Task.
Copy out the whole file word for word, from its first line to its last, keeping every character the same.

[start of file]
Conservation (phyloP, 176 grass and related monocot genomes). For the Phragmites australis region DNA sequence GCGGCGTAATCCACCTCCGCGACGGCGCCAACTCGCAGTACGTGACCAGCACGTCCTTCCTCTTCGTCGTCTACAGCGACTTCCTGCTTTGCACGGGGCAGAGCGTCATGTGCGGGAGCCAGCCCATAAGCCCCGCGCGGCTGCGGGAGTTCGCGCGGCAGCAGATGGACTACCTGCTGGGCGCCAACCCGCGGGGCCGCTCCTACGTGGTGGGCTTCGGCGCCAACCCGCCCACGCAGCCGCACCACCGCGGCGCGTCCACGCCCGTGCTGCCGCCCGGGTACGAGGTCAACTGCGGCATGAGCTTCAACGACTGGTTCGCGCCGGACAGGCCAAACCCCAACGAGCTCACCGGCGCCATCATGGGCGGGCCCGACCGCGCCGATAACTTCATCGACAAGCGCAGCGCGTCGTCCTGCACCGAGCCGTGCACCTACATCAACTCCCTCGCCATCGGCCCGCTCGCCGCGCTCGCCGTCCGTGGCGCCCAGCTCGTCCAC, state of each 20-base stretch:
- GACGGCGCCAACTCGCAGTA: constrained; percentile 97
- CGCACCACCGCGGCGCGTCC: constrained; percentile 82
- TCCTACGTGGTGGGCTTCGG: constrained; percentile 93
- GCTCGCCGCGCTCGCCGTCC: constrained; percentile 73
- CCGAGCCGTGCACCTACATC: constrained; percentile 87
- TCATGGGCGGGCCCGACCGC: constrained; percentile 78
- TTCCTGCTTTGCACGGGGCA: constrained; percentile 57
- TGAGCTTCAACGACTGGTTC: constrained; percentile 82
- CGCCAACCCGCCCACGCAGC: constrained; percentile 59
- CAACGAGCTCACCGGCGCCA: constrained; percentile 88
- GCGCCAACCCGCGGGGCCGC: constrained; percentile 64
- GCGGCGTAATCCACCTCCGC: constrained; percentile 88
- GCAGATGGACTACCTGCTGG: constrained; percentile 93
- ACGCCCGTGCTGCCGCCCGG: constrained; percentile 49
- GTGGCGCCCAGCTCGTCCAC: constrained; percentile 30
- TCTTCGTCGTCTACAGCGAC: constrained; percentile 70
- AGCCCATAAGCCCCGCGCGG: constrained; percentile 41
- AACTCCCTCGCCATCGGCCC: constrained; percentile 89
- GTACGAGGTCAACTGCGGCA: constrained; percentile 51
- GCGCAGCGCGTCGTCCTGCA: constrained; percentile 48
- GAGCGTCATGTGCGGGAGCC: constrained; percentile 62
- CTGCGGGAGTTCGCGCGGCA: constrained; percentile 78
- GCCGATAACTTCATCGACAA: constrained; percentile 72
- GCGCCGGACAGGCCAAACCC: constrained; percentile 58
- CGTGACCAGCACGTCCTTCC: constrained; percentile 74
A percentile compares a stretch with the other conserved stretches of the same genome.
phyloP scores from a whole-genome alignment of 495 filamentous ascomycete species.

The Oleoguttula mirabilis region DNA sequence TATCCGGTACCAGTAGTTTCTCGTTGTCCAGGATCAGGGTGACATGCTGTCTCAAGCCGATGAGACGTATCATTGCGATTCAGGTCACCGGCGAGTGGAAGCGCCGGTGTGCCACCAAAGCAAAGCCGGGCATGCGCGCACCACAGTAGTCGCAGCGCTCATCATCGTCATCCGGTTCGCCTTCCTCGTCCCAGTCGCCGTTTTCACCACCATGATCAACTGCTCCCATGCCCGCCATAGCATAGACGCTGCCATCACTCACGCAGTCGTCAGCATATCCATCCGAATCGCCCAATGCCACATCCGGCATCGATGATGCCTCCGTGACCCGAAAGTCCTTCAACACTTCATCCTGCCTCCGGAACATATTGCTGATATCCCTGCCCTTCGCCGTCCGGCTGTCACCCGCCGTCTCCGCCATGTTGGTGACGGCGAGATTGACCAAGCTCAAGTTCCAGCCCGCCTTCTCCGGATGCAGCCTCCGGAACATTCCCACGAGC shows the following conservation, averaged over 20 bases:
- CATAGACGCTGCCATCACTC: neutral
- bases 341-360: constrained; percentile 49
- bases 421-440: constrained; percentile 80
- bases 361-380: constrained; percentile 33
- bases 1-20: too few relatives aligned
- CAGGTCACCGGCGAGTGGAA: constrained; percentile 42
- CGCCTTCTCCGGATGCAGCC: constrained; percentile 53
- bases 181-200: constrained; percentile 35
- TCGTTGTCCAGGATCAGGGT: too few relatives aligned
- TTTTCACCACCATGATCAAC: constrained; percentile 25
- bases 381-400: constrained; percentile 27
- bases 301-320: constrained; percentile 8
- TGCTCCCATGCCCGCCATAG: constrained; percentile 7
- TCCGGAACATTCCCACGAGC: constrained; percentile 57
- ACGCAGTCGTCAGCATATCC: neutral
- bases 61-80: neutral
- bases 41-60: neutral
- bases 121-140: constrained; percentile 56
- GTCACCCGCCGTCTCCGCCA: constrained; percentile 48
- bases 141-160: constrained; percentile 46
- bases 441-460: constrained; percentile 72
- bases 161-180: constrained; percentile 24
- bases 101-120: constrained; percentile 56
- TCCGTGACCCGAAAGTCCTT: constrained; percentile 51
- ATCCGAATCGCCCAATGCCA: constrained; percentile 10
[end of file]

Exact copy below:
Conservation (phyloP, 176 grass and related monocot genomes). For the Phragmites australis region DNA sequence GCGGCGTAATCCACCTCCGCGACGGCGCCAACTCGCAGTACGTGACCAGCACGTCCTTCCTCTTCGTCGTCTACAGCGACTTCCTGCTTTGCACGGGGCAGAGCGTCATGTGCGGGAGCCAGCCCATAAGCCCCGCGCGGCTGCGGGAGTTCGCGCGGCAGCAGATGGACTACCTGCTGGGCGCCAACCCGCGGGGCCGCTCCTACGTGGTGGGCTTCGGCGCCAACCCGCCCACGCAGCCGCACCACCGCGGCGCGTCCACGCCCGTGCTGCCGCCCGGGTACGAGGTCAACTGCGGCATGAGCTTCAACGACTGGTTCGCGCCGGACAGGCCAAACCCCAACGAGCTCACCGGCGCCATCATGGGCGGGCCCGACCGCGCCGATAACTTCATCGACAAGCGCAGCGCGTCGTCCTGCACCGAGCCGTGCACCTACATCAACTCCCTCGCCATCGGCCCGCTCGCCGCGCTCGCCGTCCGTGGCGCCCAGCTCGTCCAC, state of each 20-base stretch:
- GACGGCGCCAACTCGCAGTA: constrained; percentile 97
- CGCACCACCGCGGCGCGTCC: constrained; percentile 82
- TCCTACGTGGTGGGCTTCGG: constrained; percentile 93
- GCTCGCCGCGCTCGCCGTCC: constrained; percentile 73
- CCGAGCCGTGCACCTACATC: constrained; percentile 87
- TCATGGGCGGGCCCGACCGC: constrained; percentile 78
- TTCCTGCTTTGCACGGGGCA: constrained; percentile 57
- TGAGCTTCAACGACTGGTTC: constrained; percentile 82
- CGCCAACCCGCCCACGCAGC: constrained; percentile 59
- CAACGAGCTCACCGGCGCCA: constrained; percentile 88
- GCGCCAACCCGCGGGGCCGC: constrained; percentile 64
- GCGGCGTAATCCACCTCCGC: constrained; percentile 88
- GCAGATGGACTACCTGCTGG: constrained; percentile 93
- ACGCCCGTGCTGCCGCCCGG: constrained; percentile 49
- GTGGCGCCCAGCTCGTCCAC: constrained; percentile 30
- TCTTCGTCGTCTACAGCGAC: constrained; percentile 70
- AGCCCATAAGCCCCGCGCGG: constrained; percentile 41
- AACTCCCTCGCCATCGGCCC: constrained; percentile 89
- GTACGAGGTCAACTGCGGCA: constrained; percentile 51
- GCGCAGCGCGTCGTCCTGCA: constrained; percentile 48
- GAGCGTCATGTGCGGGAGCC: constrained; percentile 62
- CTGCGGGAGTTCGCGCGGCA: constrained; percentile 78
- GCCGATAACTTCATCGACAA: constrained; percentile 72
- GCGCCGGACAGGCCAAACCC: constrained; percentile 58
- CGTGACCAGCACGTCCTTCC: constrained; percentile 74
A percentile compares a stretch with the other conserved stretches of the same genome.
phyloP scores from a whole-genome alignment of 495 filamentous ascomycete species.

The Oleoguttula mirabilis region DNA sequence TATCCGGTACCAGTAGTTTCTCGTTGTCCAGGATCAGGGTGACATGCTGTCTCAAGCCGATGAGACGTATCATTGCGATTCAGGTCACCGGCGAGTGGAAGCGCCGGTGTGCCACCAAAGCAAAGCCGGGCATGCGCGCACCACAGTAGTCGCAGCGCTCATCATCGTCATCCGGTTCGCCTTCCTCGTCCCAGTCGCCGTTTTCACCACCATGATCAACTGCTCCCATGCCCGCCATAGCATAGACGCTGCCATCACTCACGCAGTCGTCAGCATATCCATCCGAATCGCCCAATGCCACATCCGGCATCGATGATGCCTCCGTGACCCGAAAGTCCTTCAACACTTCATCCTGCCTCCGGAACATATTGCTGATATCCCTGCCCTTCGCCGTCCGGCTGTCACCCGCCGTCTCCGCCATGTTGGTGACGGCGAGATTGACCAAGCTCAAGTTCCAGCCCGCCTTCTCCGGATGCAGCCTCCGGAACATTCCCACGAGC shows the following conservation, averaged over 20 bases:
- CATAGACGCTGCCATCACTC: neutral
- bases 341-360: constrained; percentile 49
- bases 421-440: constrained; percentile 80
- bases 361-380: constrained; percentile 33
- bases 1-20: too few relatives aligned
- CAGGTCACCGGCGAGTGGAA: constrained; percentile 42
- CGCCTTCTCCGGATGCAGCC: constrained; percentile 53
- bases 181-200: constrained; percentile 35
- TCGTTGTCCAGGATCAGGGT: too few relatives aligned
- TTTTCACCACCATGATCAAC: constrained; percentile 25
- bases 381-400: constrained; percentile 27
- bases 301-320: constrained; percentile 8
- TGCTCCCATGCCCGCCATAG: constrained; percentile 7
- TCCGGAACATTCCCACGAGC: constrained; percentile 57
- ACGCAGTCGTCAGCATATCC: neutral
- bases 61-80: neutral
- bases 41-60: neutral
- bases 121-140: constrained; percentile 56
- GTCACCCGCCGTCTCCGCCA: constrained; percentile 48
- bases 141-160: constrained; percentile 46
- bases 441-460: constrained; percentile 72
- bases 161-180: constrained; percentile 24
- bases 101-120: constrained; percentile 56
- TCCGTGACCCGAAAGTCCTT: constrained; percentile 51
- ATCCGAATCGCCCAATGCCA: constrained; percentile 10